The protocol states that dose formulation samples are to be stored refrigerated until analysed (within 10-days of collection). Dose formulation samples were not analyzed within 10 days of collection; however, they were analyzed within the established stability interval listed in the analytical method (28 days at refrigerated conditions), so there is no suspected impact on the study.
Duration of treatment / exposure:
The vehicle and test article were administered for 91 consecutive days during the study via oral gavage.
Frequency of treatment:
The vehicle and test article were administered once per day during the study via oral gavage.
Doses / concentrations
Remarks:
Doses / Concentrations:
25, 100, and 325 mg/kg/day and administered at a dose volume of 5 mL/kg.
Basis:
actual ingested
No. of animals per sex per dose:
50 male and 50 female animals were assigned to the control and treatment groups - group assignement reported in table for - See any other information.
Control animals:
yes, concurrent vehicle
Details on study design:
Justification for Route of Administration
The oral route is one of the potential routes of human exposure to this test article.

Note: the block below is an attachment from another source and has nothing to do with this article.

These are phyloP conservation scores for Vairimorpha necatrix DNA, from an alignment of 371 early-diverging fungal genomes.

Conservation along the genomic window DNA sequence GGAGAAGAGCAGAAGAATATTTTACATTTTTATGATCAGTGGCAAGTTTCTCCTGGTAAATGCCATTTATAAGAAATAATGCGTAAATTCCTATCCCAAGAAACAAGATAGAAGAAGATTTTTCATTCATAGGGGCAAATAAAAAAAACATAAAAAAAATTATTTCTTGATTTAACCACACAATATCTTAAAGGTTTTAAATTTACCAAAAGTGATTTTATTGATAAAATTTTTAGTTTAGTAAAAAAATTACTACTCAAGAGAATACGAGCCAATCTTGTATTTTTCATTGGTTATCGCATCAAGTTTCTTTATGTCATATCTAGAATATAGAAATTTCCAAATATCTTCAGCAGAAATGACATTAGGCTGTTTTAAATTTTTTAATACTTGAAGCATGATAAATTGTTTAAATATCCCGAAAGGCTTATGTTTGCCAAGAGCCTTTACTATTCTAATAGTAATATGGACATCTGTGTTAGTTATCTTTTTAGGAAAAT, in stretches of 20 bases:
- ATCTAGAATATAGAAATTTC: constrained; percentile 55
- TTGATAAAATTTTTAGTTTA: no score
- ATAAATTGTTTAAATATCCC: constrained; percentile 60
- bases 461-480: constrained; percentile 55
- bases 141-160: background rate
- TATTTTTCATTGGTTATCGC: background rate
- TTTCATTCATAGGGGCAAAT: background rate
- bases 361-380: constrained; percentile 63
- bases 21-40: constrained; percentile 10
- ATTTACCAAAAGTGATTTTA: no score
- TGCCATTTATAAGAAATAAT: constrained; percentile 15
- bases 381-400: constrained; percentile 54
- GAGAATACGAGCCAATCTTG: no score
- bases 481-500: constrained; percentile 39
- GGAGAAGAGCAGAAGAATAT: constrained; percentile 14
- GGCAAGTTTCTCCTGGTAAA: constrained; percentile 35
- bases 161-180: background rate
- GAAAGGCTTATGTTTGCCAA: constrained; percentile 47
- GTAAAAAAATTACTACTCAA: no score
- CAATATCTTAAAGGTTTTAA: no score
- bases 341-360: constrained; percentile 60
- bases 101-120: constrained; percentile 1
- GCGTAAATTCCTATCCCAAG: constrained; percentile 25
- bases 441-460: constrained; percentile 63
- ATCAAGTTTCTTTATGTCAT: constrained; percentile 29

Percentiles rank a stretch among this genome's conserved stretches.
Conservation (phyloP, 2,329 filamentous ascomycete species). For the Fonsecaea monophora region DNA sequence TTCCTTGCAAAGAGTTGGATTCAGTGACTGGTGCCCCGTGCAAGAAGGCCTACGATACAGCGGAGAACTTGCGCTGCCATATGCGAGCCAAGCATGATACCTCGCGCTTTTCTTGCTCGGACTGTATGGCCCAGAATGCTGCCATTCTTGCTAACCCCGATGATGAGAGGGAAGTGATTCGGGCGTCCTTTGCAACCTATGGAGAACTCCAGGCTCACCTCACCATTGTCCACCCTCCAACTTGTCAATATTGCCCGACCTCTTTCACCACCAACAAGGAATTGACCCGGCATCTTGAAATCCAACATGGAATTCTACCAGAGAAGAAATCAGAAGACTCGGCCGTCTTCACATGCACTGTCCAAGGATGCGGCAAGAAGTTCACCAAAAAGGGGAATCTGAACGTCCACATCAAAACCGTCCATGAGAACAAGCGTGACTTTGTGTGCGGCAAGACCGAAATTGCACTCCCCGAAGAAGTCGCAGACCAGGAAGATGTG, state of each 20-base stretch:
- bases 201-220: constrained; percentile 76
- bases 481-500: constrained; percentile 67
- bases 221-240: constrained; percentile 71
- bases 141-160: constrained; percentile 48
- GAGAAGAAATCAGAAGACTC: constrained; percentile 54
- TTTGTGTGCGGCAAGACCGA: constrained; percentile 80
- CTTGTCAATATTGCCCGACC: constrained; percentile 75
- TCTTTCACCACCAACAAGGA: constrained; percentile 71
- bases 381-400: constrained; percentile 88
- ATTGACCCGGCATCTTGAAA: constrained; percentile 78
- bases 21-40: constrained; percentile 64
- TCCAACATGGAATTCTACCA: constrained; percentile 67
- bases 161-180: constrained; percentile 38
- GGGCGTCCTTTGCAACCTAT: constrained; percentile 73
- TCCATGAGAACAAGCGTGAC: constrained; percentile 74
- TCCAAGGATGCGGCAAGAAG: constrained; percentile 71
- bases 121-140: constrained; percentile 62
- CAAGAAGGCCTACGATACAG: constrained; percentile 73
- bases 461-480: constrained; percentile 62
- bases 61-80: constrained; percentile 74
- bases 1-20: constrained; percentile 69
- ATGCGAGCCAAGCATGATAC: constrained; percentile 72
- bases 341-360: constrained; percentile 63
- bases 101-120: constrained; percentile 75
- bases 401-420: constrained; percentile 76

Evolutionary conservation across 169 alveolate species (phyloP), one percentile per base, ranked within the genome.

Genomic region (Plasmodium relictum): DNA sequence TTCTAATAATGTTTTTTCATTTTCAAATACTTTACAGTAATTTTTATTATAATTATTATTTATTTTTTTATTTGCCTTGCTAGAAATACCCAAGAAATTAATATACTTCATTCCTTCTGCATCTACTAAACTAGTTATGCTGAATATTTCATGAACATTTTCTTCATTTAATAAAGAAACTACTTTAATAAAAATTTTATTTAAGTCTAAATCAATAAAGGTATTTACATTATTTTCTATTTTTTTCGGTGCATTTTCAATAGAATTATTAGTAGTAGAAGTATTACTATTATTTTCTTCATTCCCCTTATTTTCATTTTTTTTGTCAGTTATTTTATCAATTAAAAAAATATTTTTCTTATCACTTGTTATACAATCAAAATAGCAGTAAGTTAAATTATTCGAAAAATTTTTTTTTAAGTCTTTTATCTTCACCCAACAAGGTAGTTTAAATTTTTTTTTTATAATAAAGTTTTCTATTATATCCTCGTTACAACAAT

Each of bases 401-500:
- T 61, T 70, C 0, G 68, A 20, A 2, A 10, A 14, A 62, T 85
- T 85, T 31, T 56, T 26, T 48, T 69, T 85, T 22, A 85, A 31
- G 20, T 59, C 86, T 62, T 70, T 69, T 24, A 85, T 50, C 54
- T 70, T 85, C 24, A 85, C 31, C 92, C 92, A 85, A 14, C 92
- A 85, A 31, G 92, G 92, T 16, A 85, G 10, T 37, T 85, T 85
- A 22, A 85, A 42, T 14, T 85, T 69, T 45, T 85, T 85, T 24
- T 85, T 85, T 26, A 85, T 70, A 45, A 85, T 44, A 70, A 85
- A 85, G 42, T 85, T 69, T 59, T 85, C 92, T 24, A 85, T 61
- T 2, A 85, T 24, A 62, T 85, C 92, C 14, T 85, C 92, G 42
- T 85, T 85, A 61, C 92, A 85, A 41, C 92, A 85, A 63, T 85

Justification of Dose Levels
The dose levels were selected by the Sponsor on the basis of available data from a four-week dose range-finding toxicity study (MPI Research Study Number 399-242). Decreases in mean body weight were observed (up to 15%) in males administered doses of up to 500 mg/kg/day during the last two weeks of the study. Dose levels up to 325 mg/kg/day were evaluated for 91 consecutive days. The low and mid dose are at approximate log intervals and were chosen to provide a graded-response.

5 animals from the control and high dose groups remained on study for a designated 28-day recovery period and were necropsied on Day 120.
Positive control:
Postive control not utilised in this study

Examinations

Observations and examinations performed and frequency:
Cage side Observations: All animals were observed for morbidity, mortality, injury, and the availability of food and water twice daily.